The crops were the other notable thing, here. They grew all their own vegetables, of course. After having their lettuce and tomatoes, store-bought were never quite the same. They brewed beer, and attempted wine. They had one other very secluded field I was never permitted to visit. They grew another crop, there—I’ll bet you can guess what kind! Although I’m not a user of that particular crop, I will say that I know this was all fresh, and organic, and not subject to the dastardly chemicals that “imported product” often has. These folks went miles off the property to their jobs (using gas-guzzling vehicles; sigh!) and didn’t believe in doing so “under the influence”. As far as I could tell, this was an article of faith with them. Recreational times were one thing; work another.

Some had jobs because the property didn’t pay for itself. Others contributed by working on their small farm, or doing maintenance, cooking, and other chores. I’ve often wondered what became of them all. I have not been in contact for a number of years, and I honestly couldn’t locate this place, now, if I tried.

So, why have I told you this story? During my evening inspirational reading last night, I read the following: “While money is not absolutely essential to your experience, to most people money and freedom are synonymous.”1.

I was thinking about this in relation to the “economic issues” that are so much in the news these days. I’ll often think that if I had “X” amount of money I could do or have __________(fill in blank), but since I have “Y” amount, I can’t. I remembered my friend, who had lived two distinct lifestyles (actually several other kinds, too; but those descriptions would make this long post longer) one using almost no money, and another with very little. I described him as a “poor-hippie-type”, earlier, but not once, in any reference to himself and his life, did he refer to himself as poor, or lacking in any way.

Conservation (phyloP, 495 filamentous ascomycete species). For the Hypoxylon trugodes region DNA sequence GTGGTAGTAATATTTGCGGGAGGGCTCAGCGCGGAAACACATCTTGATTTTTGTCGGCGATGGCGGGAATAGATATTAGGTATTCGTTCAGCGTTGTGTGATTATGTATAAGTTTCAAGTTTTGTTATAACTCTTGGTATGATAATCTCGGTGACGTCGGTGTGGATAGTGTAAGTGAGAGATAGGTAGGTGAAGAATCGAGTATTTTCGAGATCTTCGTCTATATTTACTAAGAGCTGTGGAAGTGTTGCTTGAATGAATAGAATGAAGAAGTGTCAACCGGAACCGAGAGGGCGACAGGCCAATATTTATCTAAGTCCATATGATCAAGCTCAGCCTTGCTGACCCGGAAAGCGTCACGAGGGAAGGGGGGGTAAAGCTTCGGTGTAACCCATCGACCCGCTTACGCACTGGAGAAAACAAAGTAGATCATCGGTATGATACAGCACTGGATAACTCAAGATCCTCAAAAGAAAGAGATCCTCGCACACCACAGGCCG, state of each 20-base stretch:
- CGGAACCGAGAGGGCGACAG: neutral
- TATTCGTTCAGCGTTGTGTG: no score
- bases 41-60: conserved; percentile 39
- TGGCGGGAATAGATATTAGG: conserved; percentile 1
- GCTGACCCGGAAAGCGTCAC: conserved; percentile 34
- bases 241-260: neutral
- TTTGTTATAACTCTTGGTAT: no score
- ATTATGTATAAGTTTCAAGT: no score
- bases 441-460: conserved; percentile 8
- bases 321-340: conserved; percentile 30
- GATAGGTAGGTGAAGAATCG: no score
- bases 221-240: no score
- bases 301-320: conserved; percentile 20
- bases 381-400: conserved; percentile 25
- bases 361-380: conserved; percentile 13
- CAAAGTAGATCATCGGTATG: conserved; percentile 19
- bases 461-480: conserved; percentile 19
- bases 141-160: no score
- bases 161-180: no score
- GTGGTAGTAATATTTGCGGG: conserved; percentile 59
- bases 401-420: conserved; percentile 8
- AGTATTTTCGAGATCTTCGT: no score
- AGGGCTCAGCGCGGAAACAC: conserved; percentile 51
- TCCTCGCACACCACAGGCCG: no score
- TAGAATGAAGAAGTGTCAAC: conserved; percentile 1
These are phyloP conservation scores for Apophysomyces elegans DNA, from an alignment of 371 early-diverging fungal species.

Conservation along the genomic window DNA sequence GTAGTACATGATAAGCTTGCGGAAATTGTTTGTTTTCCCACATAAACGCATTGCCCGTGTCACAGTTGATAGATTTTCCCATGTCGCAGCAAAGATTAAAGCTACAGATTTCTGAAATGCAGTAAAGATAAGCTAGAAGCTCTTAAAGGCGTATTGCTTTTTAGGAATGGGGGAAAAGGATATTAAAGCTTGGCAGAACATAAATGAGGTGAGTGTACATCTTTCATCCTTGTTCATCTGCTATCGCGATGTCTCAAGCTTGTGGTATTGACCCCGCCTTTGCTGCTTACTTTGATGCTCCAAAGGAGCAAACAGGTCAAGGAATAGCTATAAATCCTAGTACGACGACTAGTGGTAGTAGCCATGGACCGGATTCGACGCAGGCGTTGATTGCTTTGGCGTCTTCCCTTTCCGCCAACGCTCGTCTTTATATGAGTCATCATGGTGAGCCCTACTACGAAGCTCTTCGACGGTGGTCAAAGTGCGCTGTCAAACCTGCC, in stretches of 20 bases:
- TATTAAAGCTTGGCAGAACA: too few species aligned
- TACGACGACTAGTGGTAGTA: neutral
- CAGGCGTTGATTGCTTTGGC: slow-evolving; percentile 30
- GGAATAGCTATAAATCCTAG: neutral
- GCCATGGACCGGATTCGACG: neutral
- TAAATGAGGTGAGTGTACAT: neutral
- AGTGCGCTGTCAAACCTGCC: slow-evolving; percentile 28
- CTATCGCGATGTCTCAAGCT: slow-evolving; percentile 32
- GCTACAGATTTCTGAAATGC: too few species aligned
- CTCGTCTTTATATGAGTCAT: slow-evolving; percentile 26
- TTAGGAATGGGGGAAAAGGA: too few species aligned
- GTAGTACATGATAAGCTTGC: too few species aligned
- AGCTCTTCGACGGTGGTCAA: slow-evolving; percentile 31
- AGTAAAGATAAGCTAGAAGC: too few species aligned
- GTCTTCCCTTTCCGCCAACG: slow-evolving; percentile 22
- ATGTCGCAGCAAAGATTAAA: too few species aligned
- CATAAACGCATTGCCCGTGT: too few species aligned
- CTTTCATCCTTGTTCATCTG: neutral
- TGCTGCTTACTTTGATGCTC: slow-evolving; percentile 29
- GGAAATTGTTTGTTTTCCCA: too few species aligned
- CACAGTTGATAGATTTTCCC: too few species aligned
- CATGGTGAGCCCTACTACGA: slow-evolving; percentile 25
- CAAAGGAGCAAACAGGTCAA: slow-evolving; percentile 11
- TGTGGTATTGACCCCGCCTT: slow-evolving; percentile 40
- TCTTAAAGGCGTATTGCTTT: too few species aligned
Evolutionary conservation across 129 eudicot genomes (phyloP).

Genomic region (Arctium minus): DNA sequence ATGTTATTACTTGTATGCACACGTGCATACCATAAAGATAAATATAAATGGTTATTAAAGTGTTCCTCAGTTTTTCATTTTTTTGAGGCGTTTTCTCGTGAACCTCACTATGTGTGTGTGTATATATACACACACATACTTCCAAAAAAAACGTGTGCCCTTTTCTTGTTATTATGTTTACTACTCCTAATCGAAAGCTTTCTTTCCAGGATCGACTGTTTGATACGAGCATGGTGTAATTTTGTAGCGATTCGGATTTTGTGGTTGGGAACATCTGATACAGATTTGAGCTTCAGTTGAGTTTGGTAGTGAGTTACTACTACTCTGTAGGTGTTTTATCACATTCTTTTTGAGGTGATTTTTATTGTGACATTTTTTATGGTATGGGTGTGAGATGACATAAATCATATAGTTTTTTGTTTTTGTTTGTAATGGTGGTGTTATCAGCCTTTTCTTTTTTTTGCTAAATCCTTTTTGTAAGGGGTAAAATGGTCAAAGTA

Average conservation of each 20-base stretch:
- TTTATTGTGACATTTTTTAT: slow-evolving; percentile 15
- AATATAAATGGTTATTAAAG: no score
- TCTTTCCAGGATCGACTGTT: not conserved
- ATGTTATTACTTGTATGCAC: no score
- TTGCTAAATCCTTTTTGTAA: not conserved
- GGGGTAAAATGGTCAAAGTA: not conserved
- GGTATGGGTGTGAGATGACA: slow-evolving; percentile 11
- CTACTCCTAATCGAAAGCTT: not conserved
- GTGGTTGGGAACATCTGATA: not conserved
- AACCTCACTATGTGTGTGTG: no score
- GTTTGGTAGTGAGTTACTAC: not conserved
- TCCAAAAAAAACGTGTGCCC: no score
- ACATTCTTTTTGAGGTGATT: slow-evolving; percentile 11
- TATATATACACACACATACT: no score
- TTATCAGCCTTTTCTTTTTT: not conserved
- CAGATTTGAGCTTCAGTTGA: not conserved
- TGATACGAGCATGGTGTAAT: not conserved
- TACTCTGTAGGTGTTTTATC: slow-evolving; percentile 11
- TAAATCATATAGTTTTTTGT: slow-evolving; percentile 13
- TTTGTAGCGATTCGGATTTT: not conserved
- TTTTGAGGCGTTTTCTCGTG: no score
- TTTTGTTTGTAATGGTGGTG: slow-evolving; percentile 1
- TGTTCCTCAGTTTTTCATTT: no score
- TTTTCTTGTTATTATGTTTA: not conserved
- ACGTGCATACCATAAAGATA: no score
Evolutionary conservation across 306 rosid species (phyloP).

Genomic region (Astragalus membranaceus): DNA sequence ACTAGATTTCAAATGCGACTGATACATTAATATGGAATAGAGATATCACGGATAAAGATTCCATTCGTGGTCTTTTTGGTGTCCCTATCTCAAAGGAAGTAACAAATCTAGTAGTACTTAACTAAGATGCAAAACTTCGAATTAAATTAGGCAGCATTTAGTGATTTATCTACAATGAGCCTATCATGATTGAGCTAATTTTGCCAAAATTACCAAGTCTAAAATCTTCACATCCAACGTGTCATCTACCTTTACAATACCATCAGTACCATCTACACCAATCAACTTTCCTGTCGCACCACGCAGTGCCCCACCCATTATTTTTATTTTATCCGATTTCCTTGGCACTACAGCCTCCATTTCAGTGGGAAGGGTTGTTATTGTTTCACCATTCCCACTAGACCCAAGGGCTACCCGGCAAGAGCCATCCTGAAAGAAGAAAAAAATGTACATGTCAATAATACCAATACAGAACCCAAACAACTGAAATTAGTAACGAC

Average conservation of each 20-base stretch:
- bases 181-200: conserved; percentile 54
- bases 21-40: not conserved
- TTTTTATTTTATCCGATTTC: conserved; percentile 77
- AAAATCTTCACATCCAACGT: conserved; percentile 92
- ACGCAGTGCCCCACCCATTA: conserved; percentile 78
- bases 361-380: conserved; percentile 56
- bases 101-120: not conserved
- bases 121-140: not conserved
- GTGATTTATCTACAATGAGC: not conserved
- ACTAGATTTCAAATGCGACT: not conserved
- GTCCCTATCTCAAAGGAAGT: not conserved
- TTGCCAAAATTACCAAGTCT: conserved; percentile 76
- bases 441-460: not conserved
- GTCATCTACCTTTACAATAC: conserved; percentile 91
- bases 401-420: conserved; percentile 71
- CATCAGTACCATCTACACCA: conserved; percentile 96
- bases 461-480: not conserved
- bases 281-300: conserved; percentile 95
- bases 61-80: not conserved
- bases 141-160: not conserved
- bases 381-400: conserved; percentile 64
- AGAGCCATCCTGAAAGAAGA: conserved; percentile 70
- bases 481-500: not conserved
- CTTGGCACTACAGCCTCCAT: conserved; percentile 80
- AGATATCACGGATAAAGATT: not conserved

I got to thinking that many of our possessions; our jobs; our friends even (not to mention our families) can sometimes be anchors; other times be solace. Less can be more. I’m looking for balance in this; how about you?

1. quote from Money,and the Law of Attraction; Hicks


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11 Responses to “Intentional Poverty”

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and i just only published a post about how i feel chained, or drugged, to the money i earn from working!

i’ve always enjoyed stories about people surviving in nature alone (hatchet by gary paulsen and my side of the mountain by jean george are two books about such themes that i enjoyed). i admire how resourceful they are and how they can truly enjoy the simplest things in life.

if i could do that, would i? i’m a city girl and would probably not be able to survive living on my own! right now, i’m looking for more because i feel life has more to offer than what i have. will i find more by having less? maybe. i’m not sure.